* The article on the Chan&Naylor budget summary webpage states: “Investors will not be prevented from engaging third parties such as real estate agents for property management services. These expenses will remain deductible.”
    * The email summary sent to me from Chan&Naylor stated: “Investors may no longer engage third parties such as agents to manage their properties but these expenses will still be deductible.”

    kind regards,

    • Marco De Gouveia says:

      Hi Simon,

      Apologies for the confusion, what’s on the article is correct…that this will not prevent third party investors from claiming a deduction for costs incurred in engaging third parties such as real estate agents, for property management services.

      Chan & Naylor team

  3. Gary says:

    Hi & thank you for the update.
    We live in SE Qld and have 2 rental properties in NSW. In the 7 years we have owned these we have inspected them only once 3 years ago when one had become untenanted and needed a reno. The new budget seems to suggest that I as a retired trade person can no longer deduct cost for travel to one or both of these properties to undertake renovations as we have planned for August this year. Of course when I do the renovations the cost will be much less than the property manager arranging the work done by some of their trade persons. There are numerous befits for me to do the work myself and for the Government’s bottom line.
    As a trade person I could obtain a job in NSW and deduct travel cost to do that job. It seems unfair not “fair” as portrayed by the Government. I understand why they want to restrict investors from regularly travelling to locally owned properties but not properties 500kms and more away that are not visited regularly. After all I don’t travel by helicopter and I can’t charge the tax payer for 100% of the cost. I can only take it of the proceeds from the rent that came from my hard work as a wage earning over many years. I think I will call my MP and ask him want he suggests.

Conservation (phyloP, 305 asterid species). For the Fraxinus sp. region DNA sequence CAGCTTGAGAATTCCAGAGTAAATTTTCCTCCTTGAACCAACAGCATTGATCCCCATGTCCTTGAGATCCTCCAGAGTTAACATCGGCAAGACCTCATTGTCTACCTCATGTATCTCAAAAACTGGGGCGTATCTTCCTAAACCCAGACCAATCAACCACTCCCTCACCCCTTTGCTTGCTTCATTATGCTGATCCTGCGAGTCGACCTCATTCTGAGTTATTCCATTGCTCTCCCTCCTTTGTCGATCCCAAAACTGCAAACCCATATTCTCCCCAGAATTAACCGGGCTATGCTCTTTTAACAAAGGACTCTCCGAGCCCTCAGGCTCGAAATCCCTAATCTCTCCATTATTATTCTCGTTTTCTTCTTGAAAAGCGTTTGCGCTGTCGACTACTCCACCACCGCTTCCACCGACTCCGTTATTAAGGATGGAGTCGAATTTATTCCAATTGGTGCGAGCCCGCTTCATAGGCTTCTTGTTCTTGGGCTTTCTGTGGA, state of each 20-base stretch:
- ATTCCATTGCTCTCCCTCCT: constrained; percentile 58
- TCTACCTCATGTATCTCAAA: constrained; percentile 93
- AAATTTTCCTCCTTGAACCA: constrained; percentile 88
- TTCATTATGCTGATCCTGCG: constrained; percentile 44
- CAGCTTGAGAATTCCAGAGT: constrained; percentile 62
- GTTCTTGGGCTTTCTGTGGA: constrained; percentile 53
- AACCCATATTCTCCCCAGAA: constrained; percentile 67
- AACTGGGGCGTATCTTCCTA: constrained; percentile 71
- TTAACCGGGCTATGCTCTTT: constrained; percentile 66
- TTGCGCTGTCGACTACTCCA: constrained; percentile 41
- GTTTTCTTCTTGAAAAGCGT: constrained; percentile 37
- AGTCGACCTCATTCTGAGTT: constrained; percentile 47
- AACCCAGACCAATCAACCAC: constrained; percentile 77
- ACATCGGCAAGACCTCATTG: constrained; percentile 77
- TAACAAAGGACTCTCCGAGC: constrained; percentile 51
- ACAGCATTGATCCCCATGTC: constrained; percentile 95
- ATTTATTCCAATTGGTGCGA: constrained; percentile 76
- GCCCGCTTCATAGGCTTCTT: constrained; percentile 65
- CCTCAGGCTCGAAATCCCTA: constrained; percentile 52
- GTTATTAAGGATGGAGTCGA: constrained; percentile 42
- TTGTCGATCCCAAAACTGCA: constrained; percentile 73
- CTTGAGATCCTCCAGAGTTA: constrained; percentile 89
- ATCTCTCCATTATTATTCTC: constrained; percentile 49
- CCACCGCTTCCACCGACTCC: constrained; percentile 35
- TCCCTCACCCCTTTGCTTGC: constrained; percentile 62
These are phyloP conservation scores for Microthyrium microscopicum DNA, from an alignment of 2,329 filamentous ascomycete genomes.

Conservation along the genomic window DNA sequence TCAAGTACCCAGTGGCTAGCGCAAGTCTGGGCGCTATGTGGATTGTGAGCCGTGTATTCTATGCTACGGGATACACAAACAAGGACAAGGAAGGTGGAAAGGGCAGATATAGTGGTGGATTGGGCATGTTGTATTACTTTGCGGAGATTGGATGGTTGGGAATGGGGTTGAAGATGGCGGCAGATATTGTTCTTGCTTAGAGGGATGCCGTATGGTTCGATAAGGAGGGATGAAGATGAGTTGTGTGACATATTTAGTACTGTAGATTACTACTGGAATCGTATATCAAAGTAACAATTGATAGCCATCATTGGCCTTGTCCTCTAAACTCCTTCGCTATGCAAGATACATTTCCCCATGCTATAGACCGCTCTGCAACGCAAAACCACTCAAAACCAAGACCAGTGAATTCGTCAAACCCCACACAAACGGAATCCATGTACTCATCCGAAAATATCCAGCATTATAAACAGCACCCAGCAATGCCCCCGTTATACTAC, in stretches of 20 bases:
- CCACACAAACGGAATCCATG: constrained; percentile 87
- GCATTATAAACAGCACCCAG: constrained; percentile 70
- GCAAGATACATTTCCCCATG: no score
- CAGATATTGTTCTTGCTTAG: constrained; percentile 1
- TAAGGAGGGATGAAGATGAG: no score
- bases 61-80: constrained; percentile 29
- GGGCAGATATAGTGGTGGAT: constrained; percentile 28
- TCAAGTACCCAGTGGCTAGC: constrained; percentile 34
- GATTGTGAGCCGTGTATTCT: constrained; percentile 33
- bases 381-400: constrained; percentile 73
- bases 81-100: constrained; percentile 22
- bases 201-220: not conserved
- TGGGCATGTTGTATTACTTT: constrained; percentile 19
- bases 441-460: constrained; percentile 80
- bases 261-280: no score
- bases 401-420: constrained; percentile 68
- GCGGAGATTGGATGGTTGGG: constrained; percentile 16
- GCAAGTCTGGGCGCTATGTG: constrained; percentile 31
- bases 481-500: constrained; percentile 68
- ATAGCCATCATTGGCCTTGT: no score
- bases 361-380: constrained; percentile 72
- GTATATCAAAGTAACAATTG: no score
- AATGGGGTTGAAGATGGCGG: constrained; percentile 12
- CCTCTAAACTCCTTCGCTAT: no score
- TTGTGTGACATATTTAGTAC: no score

• I Broughton says:

      I have a similar position to Gary. I am hoping there is a definition of “maintenance” that excludes repairs and improvements, and that still allows us to manage and undertake these repairs ourselves. Also what about deductibility for travel relating to the delivery of items to be installed as improvements? – I can often source and supply much better product than is available in the vicinity of our non-metro investment property.
      Fingers crossed – I haven’t seen any definitions to date.

      • Chan & Naylor says:

        Hi, Thank your for your comment. The changes only relate to travel costs for an owner of the property.
        You can still provide repair costs yourself and can still claim the costs of repairs but the travel cost to get there is no longer deductible.
        That also includes claiming travel costs for delivering goods by the owner to the property.

        Remember this only applies to travel cost of the owner (not travel cost of other people like tradesmen etc) and don’t get this confused with doing repairs yourself which is still deductible.

Leave a Reply

Your email address will not be published. Required fields are marked *

Join our mailing list today!

Keep up to date with our latest news & updates!